Skip to content
    Select An Article

    How Physical and Occupational Therapy Help for RA

    Font Size
    A
    A
    A

    Because you have rheumatoid arthritis, you'd probably benefit a lot from physical therapy and occupational therapy. It’s often part of the RA treatment plan.

    Healthy joints are the "hinges" that let you move around. Many of us take that for granted. These simple movements aren't always automatic or easy when you have RA, though. They can be painful.

    The goals and treatments used by physical therapists and occupational therapists sometimes overlap, but there are some general differences.

    Physical Therapy for Rheumatoid Arthritis

    The goal of it is to keep you moving. It uses exercise and other methods to stimulate muscles, bones, and joints. The result is more strength, tone, and overall fitness.

    Physical therapists understand the mechanics of bones, joints, and muscles working together, the problems that can happen, and what to do about them. It’s a good idea to work with a therapist, whether you’ve had RA for a long time, you’re newly diagnosed, and no matter how severe it is.

    In the early stages of the disease, your physical therapist can check on your strength, fitness, and how well your joints work. She'll make an exercise plan to keep your joints as healthy as possible.

    If you have moderate or advanced rheumatoid arthritis, physical therapy can help you keep or improve your strength and flexibility.

    Together, you’ll make a plan for each muscle and joint group, and for your overall fitness. It will probably include:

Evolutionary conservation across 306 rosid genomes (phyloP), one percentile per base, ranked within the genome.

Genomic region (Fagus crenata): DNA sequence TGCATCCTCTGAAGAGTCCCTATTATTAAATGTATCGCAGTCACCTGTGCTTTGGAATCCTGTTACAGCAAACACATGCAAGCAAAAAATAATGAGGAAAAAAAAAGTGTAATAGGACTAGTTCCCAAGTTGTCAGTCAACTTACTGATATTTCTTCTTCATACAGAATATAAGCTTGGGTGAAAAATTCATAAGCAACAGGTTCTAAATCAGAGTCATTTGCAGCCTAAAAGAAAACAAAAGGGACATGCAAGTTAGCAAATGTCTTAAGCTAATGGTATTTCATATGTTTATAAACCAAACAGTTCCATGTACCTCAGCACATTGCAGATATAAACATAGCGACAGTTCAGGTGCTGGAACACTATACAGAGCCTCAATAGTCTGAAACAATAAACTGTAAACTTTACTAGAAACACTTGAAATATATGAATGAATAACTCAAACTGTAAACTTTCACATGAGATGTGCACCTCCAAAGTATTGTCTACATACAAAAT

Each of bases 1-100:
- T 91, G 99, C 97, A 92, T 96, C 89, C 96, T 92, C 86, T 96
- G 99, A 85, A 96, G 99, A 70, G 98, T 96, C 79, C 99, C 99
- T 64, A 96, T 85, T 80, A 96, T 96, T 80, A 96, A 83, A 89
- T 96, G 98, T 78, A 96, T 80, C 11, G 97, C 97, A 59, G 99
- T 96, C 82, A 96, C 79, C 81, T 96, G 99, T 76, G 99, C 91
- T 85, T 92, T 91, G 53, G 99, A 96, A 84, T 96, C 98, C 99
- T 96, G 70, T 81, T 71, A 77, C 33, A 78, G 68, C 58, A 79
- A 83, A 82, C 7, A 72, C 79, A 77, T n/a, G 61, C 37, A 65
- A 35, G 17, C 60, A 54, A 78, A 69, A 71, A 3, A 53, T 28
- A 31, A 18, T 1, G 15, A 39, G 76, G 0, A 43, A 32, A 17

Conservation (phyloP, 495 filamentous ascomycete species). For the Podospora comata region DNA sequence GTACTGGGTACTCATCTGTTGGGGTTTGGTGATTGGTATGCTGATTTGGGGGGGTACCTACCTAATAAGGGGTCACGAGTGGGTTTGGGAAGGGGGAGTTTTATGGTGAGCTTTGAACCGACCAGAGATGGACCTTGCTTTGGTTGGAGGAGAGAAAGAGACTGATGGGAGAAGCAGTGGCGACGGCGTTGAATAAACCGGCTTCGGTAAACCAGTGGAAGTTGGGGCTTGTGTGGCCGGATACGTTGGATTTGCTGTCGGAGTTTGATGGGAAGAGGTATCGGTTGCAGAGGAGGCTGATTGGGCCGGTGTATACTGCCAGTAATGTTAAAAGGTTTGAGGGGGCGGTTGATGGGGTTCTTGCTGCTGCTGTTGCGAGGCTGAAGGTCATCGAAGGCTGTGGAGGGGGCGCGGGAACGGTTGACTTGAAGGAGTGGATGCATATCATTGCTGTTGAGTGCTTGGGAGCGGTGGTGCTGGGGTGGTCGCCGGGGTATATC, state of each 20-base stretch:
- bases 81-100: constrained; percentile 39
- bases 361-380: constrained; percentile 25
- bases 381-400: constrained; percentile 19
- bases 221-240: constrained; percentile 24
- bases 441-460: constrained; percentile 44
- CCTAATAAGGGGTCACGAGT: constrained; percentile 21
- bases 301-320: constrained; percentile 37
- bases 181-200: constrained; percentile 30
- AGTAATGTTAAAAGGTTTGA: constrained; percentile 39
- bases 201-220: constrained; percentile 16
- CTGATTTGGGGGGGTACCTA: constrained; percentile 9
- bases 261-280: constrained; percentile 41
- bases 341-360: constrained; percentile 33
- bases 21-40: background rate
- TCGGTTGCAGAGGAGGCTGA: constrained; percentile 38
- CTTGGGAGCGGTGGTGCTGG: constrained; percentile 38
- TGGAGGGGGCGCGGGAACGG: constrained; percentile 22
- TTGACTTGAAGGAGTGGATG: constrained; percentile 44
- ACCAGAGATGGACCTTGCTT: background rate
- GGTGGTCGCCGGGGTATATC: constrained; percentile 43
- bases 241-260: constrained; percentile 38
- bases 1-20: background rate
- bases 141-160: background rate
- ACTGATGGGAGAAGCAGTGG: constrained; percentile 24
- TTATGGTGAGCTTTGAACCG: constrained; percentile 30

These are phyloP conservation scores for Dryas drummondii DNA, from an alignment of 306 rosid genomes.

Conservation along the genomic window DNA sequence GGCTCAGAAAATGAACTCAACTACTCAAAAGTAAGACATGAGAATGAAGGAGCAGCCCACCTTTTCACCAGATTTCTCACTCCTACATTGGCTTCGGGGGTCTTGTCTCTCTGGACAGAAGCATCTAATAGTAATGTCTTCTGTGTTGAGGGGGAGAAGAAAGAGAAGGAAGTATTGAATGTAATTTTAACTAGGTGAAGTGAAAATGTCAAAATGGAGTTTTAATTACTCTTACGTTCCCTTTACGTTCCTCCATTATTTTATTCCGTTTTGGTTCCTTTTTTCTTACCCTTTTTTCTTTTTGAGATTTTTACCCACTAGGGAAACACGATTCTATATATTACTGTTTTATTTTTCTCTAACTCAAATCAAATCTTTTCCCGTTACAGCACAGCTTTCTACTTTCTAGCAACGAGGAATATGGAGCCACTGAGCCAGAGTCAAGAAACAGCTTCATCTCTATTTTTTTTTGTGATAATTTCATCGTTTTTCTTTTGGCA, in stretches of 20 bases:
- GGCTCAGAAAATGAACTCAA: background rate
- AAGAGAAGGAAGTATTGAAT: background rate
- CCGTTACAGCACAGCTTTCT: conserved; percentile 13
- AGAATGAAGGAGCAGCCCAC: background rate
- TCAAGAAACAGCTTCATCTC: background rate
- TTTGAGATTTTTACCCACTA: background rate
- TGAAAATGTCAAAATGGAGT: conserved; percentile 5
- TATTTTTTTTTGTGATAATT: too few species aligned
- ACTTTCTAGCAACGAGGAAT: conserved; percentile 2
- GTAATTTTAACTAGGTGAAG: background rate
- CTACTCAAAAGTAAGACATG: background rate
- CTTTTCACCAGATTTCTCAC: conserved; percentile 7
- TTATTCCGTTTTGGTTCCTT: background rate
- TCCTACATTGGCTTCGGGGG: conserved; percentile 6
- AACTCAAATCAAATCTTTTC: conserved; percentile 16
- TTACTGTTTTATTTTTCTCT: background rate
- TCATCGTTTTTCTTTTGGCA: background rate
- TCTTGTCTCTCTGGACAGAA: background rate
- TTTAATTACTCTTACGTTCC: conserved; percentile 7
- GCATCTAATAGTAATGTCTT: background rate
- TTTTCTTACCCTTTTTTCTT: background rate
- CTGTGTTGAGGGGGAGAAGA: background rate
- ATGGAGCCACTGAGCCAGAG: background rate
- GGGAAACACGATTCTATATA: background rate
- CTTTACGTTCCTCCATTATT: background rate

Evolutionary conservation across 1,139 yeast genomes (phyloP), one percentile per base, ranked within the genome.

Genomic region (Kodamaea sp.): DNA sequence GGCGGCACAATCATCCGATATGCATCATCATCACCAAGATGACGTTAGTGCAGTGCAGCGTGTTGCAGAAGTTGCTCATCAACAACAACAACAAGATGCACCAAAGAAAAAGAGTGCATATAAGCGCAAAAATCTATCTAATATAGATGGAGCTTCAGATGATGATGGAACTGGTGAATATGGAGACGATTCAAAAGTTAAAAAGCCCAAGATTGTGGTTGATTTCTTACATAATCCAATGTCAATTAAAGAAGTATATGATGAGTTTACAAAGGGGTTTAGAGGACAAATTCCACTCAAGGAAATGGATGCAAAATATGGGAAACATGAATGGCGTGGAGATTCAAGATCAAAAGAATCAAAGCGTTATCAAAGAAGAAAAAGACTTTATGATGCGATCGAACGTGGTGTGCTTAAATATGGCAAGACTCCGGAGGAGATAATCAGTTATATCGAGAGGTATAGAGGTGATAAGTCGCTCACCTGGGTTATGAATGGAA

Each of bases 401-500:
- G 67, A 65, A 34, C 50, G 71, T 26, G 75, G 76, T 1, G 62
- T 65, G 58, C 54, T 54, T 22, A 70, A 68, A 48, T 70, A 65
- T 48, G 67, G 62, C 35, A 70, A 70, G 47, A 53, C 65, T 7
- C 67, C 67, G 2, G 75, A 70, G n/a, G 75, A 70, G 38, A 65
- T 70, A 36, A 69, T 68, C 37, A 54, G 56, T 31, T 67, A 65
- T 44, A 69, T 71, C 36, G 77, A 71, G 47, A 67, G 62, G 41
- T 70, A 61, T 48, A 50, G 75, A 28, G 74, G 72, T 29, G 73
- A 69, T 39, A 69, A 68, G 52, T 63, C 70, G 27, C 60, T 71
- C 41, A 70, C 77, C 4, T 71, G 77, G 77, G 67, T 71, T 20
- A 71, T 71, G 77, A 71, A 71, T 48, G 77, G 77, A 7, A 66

Exercise. This is the cornerstone of any physical therapy plan. It will match your ability and fitness level, and include flexibility, strength, and cardio (aerobic exercise).

    Heat or ice. Treating inflamed or painful joints with heat or ice packs helps some people feel better.

    Massage. It can also help you feel better.

    Motivation and encouragement. It’s a big plus to have a pro to cheer you on and push you to keep going.

    Occupational Therapy for Rheumatoid Arthritis

    This helps you stay independent. A therapist will check to see what you need help with. Then, he can teach you better or easier ways to accomplish those things.

    If activities like dressing, cooking, or bathing become hard or painful, occupational therapists can recommend or provide solutions. Assistive devices are products or improvements that make common tasks easier.

    WebMD Medical Reference

    Reviewed by David Zelman, MD on June 15, 2015
    Next Article:

    Today on WebMD

    rubbing hands
    Avoid these 6 common mistakes.
    mature couple exercising
    Decrease pain, increase energy.
     
    mature woman threading needle
    How much do you know?
    hands
    Swelling, fatigue, pain, and more.
     
    Lucille Ball
    Slideshow
    Hand bones X-ray
    Article
     
    prescription pills
    Article
    Woman massaging her neck
    Quiz
     
    woman roasting vegetables in oven
    Slideshow
    Woman rubbing shoulder
    Slideshow
     
    doctor and patient hand examination
    Video
    arthritis
    Article